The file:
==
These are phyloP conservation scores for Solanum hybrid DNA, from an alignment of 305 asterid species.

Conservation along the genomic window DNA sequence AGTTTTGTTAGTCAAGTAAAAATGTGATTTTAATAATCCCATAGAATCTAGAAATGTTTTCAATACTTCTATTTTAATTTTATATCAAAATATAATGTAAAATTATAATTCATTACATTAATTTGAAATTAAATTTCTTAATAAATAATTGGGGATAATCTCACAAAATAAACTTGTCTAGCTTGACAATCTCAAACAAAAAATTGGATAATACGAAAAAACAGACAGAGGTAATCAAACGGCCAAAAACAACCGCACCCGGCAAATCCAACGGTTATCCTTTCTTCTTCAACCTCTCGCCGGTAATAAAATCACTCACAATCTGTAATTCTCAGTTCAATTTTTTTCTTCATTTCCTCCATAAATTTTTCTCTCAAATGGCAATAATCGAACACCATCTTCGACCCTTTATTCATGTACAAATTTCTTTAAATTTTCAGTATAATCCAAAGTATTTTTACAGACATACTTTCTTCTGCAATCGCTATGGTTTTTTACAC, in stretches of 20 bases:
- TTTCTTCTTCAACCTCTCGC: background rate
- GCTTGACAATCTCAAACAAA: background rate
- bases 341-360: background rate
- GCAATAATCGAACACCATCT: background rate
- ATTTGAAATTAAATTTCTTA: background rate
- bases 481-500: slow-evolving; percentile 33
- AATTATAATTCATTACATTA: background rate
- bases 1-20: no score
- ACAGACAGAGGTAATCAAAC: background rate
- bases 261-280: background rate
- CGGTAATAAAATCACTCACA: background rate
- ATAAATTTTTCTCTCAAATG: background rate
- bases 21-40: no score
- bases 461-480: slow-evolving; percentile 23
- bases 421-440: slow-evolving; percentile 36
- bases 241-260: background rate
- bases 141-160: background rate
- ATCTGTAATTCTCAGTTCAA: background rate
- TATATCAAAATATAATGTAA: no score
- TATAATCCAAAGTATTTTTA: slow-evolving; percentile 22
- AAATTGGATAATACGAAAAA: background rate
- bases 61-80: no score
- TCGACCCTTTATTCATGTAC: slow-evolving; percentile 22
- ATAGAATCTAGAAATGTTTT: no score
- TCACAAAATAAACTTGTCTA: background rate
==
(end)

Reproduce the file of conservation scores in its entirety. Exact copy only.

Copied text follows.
These are phyloP conservation scores for Solanum hybrid DNA, from an alignment of 305 asterid species.

Conservation along the genomic window DNA sequence AGTTTTGTTAGTCAAGTAAAAATGTGATTTTAATAATCCCATAGAATCTAGAAATGTTTTCAATACTTCTATTTTAATTTTATATCAAAATATAATGTAAAATTATAATTCATTACATTAATTTGAAATTAAATTTCTTAATAAATAATTGGGGATAATCTCACAAAATAAACTTGTCTAGCTTGACAATCTCAAACAAAAAATTGGATAATACGAAAAAACAGACAGAGGTAATCAAACGGCCAAAAACAACCGCACCCGGCAAATCCAACGGTTATCCTTTCTTCTTCAACCTCTCGCCGGTAATAAAATCACTCACAATCTGTAATTCTCAGTTCAATTTTTTTCTTCATTTCCTCCATAAATTTTTCTCTCAAATGGCAATAATCGAACACCATCTTCGACCCTTTATTCATGTACAAATTTCTTTAAATTTTCAGTATAATCCAAAGTATTTTTACAGACATACTTTCTTCTGCAATCGCTATGGTTTTTTACAC, in stretches of 20 bases:
- TTTCTTCTTCAACCTCTCGC: background rate
- GCTTGACAATCTCAAACAAA: background rate
- bases 341-360: background rate
- GCAATAATCGAACACCATCT: background rate
- ATTTGAAATTAAATTTCTTA: background rate
- bases 481-500: slow-evolving; percentile 33
- AATTATAATTCATTACATTA: background rate
- bases 1-20: no score
- ACAGACAGAGGTAATCAAAC: background rate
- bases 261-280: background rate
- CGGTAATAAAATCACTCACA: background rate
- ATAAATTTTTCTCTCAAATG: background rate
- bases 21-40: no score
- bases 461-480: slow-evolving; percentile 23
- bases 421-440: slow-evolving; percentile 36
- bases 241-260: background rate
- bases 141-160: background rate
- ATCTGTAATTCTCAGTTCAA: background rate
- TATATCAAAATATAATGTAA: no score
- TATAATCCAAAGTATTTTTA: slow-evolving; percentile 22
- AAATTGGATAATACGAAAAA: background rate
- bases 61-80: no score
- TCGACCCTTTATTCATGTAC: slow-evolving; percentile 22
- ATAGAATCTAGAAATGTTTT: no score
- TCACAAAATAAACTTGTCTA: background rate